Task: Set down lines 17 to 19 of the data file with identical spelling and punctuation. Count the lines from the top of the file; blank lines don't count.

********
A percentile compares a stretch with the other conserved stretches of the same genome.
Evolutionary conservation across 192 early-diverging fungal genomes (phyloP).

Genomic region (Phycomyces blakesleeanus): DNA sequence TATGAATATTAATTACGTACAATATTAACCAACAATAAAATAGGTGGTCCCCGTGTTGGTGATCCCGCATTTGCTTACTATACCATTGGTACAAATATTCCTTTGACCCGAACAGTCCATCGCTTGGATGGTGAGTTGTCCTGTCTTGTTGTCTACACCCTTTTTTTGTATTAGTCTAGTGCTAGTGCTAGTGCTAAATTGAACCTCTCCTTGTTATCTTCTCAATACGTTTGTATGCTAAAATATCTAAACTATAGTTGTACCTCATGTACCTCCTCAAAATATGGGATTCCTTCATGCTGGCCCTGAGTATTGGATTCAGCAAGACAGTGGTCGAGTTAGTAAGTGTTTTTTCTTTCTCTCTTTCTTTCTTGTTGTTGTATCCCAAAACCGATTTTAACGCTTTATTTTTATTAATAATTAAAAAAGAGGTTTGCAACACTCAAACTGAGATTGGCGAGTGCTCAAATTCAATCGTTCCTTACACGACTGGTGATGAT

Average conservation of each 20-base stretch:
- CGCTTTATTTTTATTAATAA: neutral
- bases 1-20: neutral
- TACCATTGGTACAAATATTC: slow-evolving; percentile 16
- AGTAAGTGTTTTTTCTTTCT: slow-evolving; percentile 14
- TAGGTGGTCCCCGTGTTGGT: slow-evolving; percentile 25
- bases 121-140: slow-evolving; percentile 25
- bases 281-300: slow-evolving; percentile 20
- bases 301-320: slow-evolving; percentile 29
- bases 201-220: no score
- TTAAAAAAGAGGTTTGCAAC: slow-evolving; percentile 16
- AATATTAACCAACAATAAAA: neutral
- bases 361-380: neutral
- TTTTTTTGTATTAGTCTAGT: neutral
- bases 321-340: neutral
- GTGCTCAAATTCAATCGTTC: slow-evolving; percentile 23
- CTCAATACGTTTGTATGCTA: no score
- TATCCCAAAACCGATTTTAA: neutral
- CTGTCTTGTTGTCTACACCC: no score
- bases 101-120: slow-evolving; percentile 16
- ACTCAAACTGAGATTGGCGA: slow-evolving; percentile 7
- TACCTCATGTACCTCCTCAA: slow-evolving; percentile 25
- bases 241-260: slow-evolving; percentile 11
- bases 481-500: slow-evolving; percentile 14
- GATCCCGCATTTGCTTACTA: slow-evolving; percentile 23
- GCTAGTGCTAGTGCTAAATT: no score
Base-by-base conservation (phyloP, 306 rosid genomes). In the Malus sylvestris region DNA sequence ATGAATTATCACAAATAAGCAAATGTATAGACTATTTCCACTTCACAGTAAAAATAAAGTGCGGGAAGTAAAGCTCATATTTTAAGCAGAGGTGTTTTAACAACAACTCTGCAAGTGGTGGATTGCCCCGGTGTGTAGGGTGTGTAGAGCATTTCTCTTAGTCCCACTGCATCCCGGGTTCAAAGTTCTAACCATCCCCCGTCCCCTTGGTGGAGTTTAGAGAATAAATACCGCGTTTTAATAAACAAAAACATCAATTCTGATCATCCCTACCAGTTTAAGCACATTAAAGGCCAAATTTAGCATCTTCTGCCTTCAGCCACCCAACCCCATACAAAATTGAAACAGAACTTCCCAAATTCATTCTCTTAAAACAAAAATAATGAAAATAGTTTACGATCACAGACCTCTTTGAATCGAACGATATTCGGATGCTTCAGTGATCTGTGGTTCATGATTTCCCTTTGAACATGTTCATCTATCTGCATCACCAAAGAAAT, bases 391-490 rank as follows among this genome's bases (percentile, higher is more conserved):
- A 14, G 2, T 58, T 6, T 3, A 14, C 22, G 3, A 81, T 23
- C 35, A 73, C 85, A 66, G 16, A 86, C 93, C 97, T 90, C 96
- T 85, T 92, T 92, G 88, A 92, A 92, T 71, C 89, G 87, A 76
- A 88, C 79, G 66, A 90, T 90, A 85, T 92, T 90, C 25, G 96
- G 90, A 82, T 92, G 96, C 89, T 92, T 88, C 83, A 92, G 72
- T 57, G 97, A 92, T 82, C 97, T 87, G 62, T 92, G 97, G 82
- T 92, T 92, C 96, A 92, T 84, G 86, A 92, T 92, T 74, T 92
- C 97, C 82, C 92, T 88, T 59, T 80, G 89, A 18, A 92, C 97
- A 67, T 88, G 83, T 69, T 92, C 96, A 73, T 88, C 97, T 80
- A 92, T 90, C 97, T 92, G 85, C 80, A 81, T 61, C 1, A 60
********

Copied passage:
- TTTTTTTGTATTAGTCTAGT: neutral
- bases 321-340: neutral
- GTGCTCAAATTCAATCGTTC: slow-evolving; percentile 23